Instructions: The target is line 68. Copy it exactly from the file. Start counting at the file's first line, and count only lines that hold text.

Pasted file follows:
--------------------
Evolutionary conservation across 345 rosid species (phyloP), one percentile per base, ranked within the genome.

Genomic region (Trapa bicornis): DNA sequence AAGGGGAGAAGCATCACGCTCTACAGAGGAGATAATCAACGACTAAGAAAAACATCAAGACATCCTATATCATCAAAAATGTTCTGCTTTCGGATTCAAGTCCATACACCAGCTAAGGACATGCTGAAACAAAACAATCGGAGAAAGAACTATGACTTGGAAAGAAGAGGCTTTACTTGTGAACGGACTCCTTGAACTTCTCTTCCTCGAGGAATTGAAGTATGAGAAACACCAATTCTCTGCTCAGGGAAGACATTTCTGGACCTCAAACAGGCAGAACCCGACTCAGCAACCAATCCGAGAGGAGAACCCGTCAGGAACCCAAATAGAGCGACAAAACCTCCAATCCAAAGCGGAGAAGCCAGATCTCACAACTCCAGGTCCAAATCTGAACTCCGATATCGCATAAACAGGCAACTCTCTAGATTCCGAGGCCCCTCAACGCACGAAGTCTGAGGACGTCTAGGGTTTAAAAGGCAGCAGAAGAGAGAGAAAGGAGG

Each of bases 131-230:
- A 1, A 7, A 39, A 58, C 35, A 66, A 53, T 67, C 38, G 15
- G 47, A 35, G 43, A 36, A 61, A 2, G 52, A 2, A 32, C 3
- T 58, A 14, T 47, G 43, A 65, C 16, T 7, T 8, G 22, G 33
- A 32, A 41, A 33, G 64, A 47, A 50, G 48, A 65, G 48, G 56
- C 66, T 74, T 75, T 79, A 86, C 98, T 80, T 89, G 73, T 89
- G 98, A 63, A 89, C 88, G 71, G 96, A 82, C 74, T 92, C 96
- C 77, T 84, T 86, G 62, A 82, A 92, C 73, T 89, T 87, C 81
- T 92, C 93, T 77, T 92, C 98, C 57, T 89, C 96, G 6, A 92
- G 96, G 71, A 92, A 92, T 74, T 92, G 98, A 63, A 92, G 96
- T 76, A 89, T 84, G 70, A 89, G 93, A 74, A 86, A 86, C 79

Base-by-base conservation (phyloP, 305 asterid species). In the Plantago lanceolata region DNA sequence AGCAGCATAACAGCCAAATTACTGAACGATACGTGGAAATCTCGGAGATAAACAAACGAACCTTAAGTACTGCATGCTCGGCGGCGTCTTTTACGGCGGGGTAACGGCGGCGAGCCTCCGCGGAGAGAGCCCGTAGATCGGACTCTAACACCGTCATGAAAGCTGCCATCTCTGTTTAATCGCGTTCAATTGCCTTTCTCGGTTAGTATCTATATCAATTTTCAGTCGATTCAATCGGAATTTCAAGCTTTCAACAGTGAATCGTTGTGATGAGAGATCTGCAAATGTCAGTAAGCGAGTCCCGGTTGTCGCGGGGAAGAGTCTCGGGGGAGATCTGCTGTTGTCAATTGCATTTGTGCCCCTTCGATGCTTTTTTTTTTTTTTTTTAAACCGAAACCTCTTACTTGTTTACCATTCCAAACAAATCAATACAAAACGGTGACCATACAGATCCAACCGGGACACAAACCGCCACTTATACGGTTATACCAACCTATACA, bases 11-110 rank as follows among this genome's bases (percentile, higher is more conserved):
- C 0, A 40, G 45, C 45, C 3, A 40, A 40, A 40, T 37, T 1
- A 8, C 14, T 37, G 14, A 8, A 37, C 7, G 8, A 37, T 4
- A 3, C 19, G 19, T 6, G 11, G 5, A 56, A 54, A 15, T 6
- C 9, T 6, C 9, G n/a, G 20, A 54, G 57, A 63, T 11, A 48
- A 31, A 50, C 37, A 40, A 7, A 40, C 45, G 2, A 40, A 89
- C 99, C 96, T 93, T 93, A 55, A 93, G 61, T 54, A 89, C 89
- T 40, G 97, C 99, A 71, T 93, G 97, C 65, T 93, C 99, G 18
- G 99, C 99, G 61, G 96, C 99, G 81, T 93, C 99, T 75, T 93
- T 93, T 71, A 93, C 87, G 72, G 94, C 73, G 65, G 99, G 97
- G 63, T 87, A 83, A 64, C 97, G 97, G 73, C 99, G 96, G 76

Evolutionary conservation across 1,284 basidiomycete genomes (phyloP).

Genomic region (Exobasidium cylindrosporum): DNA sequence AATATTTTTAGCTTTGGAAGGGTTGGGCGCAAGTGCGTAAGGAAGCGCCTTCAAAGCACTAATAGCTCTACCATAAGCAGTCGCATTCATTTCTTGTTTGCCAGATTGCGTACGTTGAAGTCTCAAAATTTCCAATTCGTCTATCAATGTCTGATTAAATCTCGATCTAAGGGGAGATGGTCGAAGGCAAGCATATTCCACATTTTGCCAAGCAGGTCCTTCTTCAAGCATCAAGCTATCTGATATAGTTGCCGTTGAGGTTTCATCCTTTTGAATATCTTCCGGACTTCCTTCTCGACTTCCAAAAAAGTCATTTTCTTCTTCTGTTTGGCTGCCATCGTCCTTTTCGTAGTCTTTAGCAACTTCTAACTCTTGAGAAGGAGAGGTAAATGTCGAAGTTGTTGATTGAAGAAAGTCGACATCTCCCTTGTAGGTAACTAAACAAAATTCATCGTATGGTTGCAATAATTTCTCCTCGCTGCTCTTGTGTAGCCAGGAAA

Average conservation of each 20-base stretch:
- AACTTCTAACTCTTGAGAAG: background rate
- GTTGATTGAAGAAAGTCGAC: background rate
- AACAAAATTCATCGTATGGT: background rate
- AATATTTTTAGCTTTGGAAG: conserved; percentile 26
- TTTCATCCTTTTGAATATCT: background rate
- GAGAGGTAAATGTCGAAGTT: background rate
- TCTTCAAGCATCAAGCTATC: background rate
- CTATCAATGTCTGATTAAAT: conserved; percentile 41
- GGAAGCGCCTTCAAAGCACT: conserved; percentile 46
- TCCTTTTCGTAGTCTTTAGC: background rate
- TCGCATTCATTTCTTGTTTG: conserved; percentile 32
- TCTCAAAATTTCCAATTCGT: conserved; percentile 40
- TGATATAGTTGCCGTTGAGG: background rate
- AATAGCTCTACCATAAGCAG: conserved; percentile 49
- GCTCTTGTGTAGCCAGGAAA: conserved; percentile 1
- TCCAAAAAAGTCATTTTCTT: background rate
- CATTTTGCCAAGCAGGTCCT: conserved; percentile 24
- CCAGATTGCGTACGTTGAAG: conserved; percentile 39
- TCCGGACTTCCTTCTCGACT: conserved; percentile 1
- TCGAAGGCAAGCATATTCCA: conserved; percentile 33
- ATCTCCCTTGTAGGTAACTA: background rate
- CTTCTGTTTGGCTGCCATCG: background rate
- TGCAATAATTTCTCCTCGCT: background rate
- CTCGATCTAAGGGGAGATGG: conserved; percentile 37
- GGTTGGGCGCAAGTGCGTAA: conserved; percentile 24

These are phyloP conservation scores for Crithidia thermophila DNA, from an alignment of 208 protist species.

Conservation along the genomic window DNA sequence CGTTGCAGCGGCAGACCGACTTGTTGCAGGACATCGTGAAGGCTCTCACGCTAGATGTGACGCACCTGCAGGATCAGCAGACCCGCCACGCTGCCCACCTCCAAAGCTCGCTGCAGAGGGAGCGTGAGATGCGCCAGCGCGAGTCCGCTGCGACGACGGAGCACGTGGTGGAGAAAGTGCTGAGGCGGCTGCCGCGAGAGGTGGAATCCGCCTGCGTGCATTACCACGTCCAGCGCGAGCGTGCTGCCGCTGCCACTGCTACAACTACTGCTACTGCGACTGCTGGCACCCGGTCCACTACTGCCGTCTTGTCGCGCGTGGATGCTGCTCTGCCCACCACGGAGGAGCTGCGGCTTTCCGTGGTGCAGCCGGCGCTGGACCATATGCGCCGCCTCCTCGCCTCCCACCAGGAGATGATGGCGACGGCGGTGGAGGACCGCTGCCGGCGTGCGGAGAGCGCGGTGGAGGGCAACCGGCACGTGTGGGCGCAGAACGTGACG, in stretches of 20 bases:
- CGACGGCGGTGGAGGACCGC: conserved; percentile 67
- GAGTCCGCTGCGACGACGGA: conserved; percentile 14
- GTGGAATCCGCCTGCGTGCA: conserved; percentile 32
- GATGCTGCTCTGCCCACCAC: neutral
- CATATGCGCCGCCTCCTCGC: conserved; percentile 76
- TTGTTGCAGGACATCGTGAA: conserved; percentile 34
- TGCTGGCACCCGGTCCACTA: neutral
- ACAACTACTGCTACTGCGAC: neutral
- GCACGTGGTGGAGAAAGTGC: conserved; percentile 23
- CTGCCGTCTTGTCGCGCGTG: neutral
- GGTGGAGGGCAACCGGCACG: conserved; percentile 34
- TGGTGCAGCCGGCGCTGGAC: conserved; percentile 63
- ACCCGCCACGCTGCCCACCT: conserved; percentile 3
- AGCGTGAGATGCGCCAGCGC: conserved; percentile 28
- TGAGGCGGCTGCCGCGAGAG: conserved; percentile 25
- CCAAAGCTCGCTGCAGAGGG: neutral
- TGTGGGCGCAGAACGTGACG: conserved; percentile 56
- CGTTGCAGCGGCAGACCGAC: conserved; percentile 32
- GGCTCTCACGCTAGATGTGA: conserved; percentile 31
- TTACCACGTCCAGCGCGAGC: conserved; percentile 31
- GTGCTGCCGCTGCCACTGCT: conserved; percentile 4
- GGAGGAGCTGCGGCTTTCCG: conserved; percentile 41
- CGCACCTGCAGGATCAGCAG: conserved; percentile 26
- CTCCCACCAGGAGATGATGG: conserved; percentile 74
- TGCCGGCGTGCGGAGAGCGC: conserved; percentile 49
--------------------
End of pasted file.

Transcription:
- AGCGTGAGATGCGCCAGCGC: conserved; percentile 28